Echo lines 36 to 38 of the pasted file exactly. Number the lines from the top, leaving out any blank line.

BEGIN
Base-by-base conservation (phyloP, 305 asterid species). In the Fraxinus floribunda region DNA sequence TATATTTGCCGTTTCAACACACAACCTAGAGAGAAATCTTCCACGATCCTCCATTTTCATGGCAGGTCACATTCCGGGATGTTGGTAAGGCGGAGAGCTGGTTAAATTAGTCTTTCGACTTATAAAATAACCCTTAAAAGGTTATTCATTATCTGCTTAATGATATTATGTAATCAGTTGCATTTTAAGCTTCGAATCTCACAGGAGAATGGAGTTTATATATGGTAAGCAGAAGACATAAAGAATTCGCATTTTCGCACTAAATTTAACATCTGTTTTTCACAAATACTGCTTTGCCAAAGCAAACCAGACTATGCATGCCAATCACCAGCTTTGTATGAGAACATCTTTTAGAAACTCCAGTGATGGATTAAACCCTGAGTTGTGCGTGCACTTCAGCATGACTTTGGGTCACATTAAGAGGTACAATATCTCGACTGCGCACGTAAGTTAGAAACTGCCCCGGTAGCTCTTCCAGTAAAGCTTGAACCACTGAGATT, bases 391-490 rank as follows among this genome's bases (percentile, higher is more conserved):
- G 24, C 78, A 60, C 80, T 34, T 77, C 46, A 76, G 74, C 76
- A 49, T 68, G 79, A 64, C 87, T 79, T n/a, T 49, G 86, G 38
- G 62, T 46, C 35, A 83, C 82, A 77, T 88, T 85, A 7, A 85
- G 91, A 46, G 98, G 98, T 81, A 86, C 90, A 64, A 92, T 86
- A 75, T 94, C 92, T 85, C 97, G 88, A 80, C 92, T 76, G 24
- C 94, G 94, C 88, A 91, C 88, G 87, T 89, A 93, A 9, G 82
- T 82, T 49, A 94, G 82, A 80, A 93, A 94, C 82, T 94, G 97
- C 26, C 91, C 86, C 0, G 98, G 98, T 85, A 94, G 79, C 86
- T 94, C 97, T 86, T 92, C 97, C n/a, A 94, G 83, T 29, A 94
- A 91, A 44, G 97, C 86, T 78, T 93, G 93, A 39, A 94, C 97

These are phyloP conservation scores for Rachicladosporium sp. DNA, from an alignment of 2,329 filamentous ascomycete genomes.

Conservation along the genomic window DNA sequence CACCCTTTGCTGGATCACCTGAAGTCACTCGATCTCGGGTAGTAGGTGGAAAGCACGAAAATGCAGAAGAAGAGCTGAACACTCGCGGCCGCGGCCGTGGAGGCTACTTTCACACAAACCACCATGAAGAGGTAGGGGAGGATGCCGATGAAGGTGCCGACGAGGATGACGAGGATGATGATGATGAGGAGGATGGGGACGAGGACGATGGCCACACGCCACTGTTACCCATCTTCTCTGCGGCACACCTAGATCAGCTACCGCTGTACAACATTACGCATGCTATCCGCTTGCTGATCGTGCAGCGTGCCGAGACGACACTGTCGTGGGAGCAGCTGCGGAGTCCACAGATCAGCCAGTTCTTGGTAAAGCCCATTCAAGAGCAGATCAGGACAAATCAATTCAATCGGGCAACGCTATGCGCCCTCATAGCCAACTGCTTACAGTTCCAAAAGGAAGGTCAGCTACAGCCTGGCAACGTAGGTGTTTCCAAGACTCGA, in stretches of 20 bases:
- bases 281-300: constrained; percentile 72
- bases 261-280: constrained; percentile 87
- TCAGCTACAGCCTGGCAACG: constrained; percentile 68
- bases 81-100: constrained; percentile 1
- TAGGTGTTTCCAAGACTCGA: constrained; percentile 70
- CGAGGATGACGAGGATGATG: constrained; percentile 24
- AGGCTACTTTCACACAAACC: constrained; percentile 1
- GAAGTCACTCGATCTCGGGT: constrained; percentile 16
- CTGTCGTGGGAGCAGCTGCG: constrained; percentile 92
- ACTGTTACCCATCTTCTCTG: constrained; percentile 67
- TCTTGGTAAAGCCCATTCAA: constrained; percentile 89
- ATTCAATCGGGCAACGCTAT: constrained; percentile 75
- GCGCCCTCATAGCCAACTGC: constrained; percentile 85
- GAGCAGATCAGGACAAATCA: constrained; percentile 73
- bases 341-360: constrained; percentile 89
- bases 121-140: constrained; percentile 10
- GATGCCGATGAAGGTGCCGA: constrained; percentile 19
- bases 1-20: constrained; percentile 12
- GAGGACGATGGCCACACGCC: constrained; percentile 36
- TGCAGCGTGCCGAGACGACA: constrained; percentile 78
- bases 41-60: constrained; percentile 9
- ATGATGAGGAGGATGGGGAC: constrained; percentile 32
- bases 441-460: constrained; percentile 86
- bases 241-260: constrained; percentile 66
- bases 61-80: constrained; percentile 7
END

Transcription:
- bases 441-460: constrained; percentile 86
- bases 241-260: constrained; percentile 66
- bases 61-80: constrained; percentile 7